Wednesday, Aug. 22, 2007

Test scores sadden parents, staff

County to take measures to improve Silver Spring International

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Despite its label as the only county school targeted for ‘‘corrective action” following the most recent round of state testing, parents at Silver Spring International Middle School say the school’s failure to meet its achievement goals is more frustrating than alarming.

‘‘When you put this ‘F’ on a school, it’s really a shame, especially for a school that has only continued to improve over the years,” said Silver Spring resident Kenzie Raulin, who has a daughter entering eighth grade at the school. ‘‘It can be scary for a lot of parents who aren’t familiar with the school, or who just moved into the area and are looking for a place for their child.”

Two groups at Silver Spring International did not meet progress goals in both reading and mathematics on the 2007 Maryland School Assessments (MSAs): the school’s black students and free or reduced-priced meals students, according to data released Aug. 15 by the state Department of Education.

Although the school met Adequate Yearly Progress, or AYP, last year, it was targeted for school improvement for failing to make AYP from 2003 to 2005. The federal No Child Left Behind law requires corrective action for schools that do not make AYP for two consecutive years if they have been identified for school improvement.

Community Superintendent Heath Morrison said the school needed to meet AYP for the next two years to be removed from corrective action consideration.

If the school still doesn’t make AYP after a year on the corrective action list, it goes into restructuring, which can include replacing everyone responsible for the failure to make AYP, hiring a management company to run the school, reopening the school as a public charter school, or other restructuring changes, according to the state schools’ Web site.

‘‘It’s hard to get news like that, because it means the kids are not performing where they should be,” said Victoria Parcan, the school’s principal.

County schools spokesman Brian Edwards said an achievement steering committee was already working with the school’s staff to prepare for the next round of testing. That committee is made up of county schools’ representatives who meet monthly at the school and specialize in various groups and subject areas.

Parcan said Silver Spring International provides the committee with data and information, and the committee provides feedback. ‘‘And if we’re not on target, they tell us that too,” Parcan said.

Morrison said two intervention specialists provided by the school system would work with students who did poorly on the tests to improve reading and math scores for the 2008 tests. Those students are also targeted for individual academic improvement plans, Parcan said, meaning that their progress will be monitored closely.

The only other county school that has been targeted for corrective action was Highland Elementary School, Edwards said. The Wheaton-area school was removed from the state’s watch list last year after meeting AYP for two years in a row.

To address the low test scores, Highland Elementary principal Ray Myrtle targeted students for one-on-one instruction, integrated English for Speakers of Other Languages and special education students into mainstream classrooms and had his teachers offer more after-school assistance.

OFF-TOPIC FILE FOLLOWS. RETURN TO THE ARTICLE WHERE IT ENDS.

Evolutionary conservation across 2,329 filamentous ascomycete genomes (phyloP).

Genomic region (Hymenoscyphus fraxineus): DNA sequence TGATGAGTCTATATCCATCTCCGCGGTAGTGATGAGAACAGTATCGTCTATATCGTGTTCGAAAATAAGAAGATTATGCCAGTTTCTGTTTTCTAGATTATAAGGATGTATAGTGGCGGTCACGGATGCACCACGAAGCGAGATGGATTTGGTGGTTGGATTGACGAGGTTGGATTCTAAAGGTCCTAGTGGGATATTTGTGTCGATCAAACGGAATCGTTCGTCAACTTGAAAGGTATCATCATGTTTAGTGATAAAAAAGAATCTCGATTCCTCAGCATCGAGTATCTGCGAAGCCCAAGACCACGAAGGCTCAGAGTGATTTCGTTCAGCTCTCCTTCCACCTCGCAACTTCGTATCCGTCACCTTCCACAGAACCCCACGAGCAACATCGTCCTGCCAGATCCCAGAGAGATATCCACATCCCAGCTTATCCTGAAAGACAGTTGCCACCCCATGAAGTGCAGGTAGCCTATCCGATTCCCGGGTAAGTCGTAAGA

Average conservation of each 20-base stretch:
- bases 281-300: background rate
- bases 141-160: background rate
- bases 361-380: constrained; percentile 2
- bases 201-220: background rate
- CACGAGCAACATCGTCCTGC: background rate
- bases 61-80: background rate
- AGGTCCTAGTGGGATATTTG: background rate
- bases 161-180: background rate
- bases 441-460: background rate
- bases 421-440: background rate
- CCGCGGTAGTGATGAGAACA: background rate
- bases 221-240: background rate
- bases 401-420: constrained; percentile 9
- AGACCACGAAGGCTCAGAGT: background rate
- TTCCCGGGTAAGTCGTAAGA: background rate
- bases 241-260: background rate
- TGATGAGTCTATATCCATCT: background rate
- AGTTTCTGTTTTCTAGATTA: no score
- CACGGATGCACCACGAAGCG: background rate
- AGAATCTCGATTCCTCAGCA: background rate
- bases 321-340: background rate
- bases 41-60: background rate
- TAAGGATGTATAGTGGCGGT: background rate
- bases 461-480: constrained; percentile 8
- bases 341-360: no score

Broad Acres Elementary School got intensive attention from the school system in 2001 when the school’s scores dipped under the Maryland School Performance Assessment Program, the predecessor to the current MSA.

At that time, teachers were forced to reapply to teach at the school with the understanding they would have to commit additional hours per week along with a three-year commitment to Broad Acres. The school system also provided additional support.

Ironically, Parcan said the two groups that historically score lowest on the tests — special education and limited English proficient students — made AYP at Silver Spring International this year, and she said a focus on those students over the last year could have contributed to the low scores in other areas. Parcan said the school missed AYP by fewer than 10 students in the categories of black students and those who receive free or reduced-priced meals.

‘‘When you have close to 800 students, it’s easy for a few kids to slip under the radar,” she said.

Parcan is starting her third year at the school, a sign parents say is promising after several years of turnover in its leadership. Since 1999, the year the school opened, Silver Spring International has not had the same principal for more than two consecutive years. In 2001, the principal at the time, Renee Brimfield, and several other staff members were suspended for their roles in providing students with questions from actual standardized tests.

Parcan said despite the school’s troubled history, she had no plans to leave.

In addition to the two intervention specialists, Parcan said she was looking for ways to reorganize her staff to identify teachers who could work as math content and literacy coaches. The coaches will focus on working with the teachers rather than the students, she said, to come up with strategies on meeting achievement goals.

Jack Hume, PTSA co-president at the school, said it would take some time for the school to see continuous success, and to adjust to zeroing in all of its subgroups.

‘‘Sometimes it’s easy to judge a book by its cover,” he said. ‘‘It is disappointing, but at the same time, there is so much more to the school than one test... For an entire school to be judged on that one test, it’s very, very frustrating.”